## Z test

### Assumptions of a Z test

Z test is used when the following conditions are met.

1. The sample size n should be greater than 30 i.e. $n > 30$
2. The population standard deviation $\sigma$ should be known
3. The variable should be continuous (remember, this is a continuous sampling distribution)

### Formula for Z test

The test statistic for Z test is represented as test Z

The formula for finding the test statistic in a Z test is

$$\textrm {test}\space Z = \frac{\bar{x} - \mu} {\sigma / \sqrt n}$$

Where $\bar{x}$ is the sample mean, $\mu$ is the population mean, $\sigma$ is the population standard deviation and
$n$ is the number of samples.

### Example

Let’s say the null and the alternate hypothesis are

$$\mathbf{H}_\mathbf{0} : \mu \ge 1000$$

$$\mathbf{H}_\mathbf{1} : \mu < 1000$$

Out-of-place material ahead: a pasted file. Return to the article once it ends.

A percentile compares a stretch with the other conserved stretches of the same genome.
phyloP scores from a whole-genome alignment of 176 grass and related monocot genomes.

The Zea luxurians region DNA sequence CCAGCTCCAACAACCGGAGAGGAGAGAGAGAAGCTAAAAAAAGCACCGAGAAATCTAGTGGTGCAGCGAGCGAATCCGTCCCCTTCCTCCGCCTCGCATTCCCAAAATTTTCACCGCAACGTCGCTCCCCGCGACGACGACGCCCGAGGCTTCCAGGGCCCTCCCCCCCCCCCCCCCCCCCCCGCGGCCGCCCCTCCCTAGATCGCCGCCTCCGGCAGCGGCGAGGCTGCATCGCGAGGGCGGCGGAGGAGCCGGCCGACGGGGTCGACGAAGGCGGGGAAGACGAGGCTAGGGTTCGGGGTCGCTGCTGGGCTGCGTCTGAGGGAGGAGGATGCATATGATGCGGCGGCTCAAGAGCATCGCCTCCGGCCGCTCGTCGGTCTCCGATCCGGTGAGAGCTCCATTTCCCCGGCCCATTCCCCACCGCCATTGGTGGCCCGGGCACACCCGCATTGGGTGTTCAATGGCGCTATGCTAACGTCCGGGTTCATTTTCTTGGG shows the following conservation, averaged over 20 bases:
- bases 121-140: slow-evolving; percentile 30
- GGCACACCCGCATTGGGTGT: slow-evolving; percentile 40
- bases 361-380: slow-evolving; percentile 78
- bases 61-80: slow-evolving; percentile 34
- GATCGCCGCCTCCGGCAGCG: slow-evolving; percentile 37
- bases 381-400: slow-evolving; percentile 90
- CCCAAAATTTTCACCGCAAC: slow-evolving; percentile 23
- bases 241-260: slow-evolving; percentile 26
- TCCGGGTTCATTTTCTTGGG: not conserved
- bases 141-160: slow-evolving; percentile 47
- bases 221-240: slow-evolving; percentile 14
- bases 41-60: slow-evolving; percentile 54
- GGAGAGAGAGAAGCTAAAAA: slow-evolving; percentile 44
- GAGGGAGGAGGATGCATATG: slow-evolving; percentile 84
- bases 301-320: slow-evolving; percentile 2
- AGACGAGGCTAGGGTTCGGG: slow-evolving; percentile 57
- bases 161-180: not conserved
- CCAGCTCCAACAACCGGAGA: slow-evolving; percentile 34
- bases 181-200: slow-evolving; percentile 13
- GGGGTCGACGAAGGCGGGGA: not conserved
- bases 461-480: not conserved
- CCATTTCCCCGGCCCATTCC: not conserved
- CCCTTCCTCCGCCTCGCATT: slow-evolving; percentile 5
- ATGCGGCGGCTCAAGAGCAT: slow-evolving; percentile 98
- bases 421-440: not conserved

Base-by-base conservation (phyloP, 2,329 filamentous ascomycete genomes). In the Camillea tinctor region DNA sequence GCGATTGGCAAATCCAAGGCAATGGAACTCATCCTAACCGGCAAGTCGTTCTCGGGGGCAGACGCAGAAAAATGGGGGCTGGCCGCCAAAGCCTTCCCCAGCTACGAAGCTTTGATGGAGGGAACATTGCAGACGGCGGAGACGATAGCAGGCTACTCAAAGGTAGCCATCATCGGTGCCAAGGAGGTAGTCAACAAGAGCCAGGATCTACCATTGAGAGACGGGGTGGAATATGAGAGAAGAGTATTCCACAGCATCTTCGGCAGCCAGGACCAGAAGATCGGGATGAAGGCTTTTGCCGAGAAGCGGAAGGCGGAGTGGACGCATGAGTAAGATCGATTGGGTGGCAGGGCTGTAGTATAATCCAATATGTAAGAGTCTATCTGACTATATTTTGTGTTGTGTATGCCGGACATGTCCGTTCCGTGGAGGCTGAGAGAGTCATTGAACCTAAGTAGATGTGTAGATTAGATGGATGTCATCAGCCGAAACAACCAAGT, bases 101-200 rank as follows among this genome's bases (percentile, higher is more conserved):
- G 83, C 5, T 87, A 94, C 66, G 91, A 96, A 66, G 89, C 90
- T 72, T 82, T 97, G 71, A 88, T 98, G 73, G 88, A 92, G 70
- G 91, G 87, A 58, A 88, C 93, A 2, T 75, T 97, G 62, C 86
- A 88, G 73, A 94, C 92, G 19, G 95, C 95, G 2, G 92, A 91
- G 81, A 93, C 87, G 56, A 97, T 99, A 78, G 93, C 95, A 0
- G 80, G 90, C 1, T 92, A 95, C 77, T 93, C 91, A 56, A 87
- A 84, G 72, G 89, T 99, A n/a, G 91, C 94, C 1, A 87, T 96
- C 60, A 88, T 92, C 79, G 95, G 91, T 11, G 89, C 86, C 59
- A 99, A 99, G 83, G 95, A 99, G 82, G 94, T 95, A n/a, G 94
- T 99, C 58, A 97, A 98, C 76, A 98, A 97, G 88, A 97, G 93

The population standard deviation $\sigma$ is known, and a random sample of size $n$ = 30 is taken, then the test statistic of $Z$ would be

$$test\space Z = \frac{\bar{x} - 1000}{\sigma / \sqrt 30}$$

#### Let’s check our understanding with a detailed example

An automatic bottling machine fills cola into 2-liter (2,000- cubic cm) bottles. A consumer advocate wants to test the null hypothesis that the average amount filled by the machine into a bottle is at least 2,000 cubic cm. A random sample of40 bottles from the machine was selected, and the exact contents of the chosen bottles are recorded. The sample mean was 1,999.6 cubic cm. The population standard deviation is known from past experience to be 1.30 cubic cm. Test the null hypothesis at an $\alpha$ of 5%.

Let’s write the values that have been provided